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Portfolio risks are not just the sum of all project risks!

basket of eggs isolated on the white backgroundCongratulations – you’ve organized your projects into a portfolio and have introduced standard practices for populating, evaluating and fine-tuning the portfolio.  You might even have acquired a tool to organize all that data and to help support your governance committees with their portfolio balancing responsibilities.

But what are you doing to address portfolio risk management?

If you are just gathering the high severity risks from across the active projects within the portfolio and reporting those in a consolidated fashion, then you are not really managing portfolio risk!

Just as a project risk is an uncertain event which could positively or negatively impact the expected outcomes for your project, a portfolio risk could affect the realization of overall portfolio benefits.  While there can be project risks which can impact portfolio outcomes, there are also portfolio-specific risks which transcend the context of all individual projects.

What are some examples of portfolio-level risks?

Investing in the “wrong” project – opportunity cost is a significant threat at the portfolio-level as the wrong funding decisions will have a greater impact on realizing a company’s strategic objectives.  This is a risk both during project selection and prioritization but also for ongoing evaluation of active projects.  An inability to effectively write off sunk costs and overcome optimism bias increases the likelihood of this risk being realized.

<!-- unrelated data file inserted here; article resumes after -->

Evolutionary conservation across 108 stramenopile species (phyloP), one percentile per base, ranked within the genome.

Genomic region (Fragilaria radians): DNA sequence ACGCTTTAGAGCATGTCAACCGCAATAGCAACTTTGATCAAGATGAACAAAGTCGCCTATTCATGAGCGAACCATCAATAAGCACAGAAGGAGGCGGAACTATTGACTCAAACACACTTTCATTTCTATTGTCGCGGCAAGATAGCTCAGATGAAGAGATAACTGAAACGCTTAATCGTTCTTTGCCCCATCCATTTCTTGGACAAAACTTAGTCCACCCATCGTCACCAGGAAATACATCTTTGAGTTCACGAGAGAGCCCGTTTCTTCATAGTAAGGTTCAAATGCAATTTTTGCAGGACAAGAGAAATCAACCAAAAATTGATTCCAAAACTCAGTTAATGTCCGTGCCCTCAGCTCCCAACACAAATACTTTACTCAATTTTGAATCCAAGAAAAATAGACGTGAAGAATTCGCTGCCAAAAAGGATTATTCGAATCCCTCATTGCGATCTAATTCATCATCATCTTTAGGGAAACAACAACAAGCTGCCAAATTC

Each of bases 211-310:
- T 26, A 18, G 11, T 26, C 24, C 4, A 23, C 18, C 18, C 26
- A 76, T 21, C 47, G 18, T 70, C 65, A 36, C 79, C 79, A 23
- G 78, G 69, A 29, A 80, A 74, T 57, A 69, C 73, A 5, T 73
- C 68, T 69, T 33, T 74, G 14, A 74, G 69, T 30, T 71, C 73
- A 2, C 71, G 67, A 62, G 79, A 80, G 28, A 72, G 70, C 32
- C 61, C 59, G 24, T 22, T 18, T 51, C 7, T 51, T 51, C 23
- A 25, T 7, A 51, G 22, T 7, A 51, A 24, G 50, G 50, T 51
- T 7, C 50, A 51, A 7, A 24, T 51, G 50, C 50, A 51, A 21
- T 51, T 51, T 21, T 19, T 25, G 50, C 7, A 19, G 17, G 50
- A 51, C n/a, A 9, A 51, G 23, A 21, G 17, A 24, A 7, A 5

Ineffective talent planning – financial resources might be available to fund project investments, but if the right team members are not available at the right time, business value realization is delayed or could be lost altogether when faced with “first to market” situations.

Extinction events – while a single project always has some potential to irreparably hurt the company, executing the wrong strategic plan could result in much greater damage.  Portfolio managers need to assess the overall financial, regulatory or reputational risks from their investment decisions.

Poor portfolio balance – achieving the right balance between risk and reward and diversifying investments across investment categories is not an easy task.  Over-conservative investments will not only yield low returns, it may also doom a company’s future.  On the other hand, too aggressive investments or a predominant focus on one sector is equivalent to going all in on a poker hand.

High-level processes for portfolio risk management might be similar to those for project risk management but it involves different inputs, participants and practices.

Ignore portfolio risk management and you may find that the whole is less than the sum of the parts!

 

 

Categories: Project Portfolio Management | Tags: , , , , | Leave a comment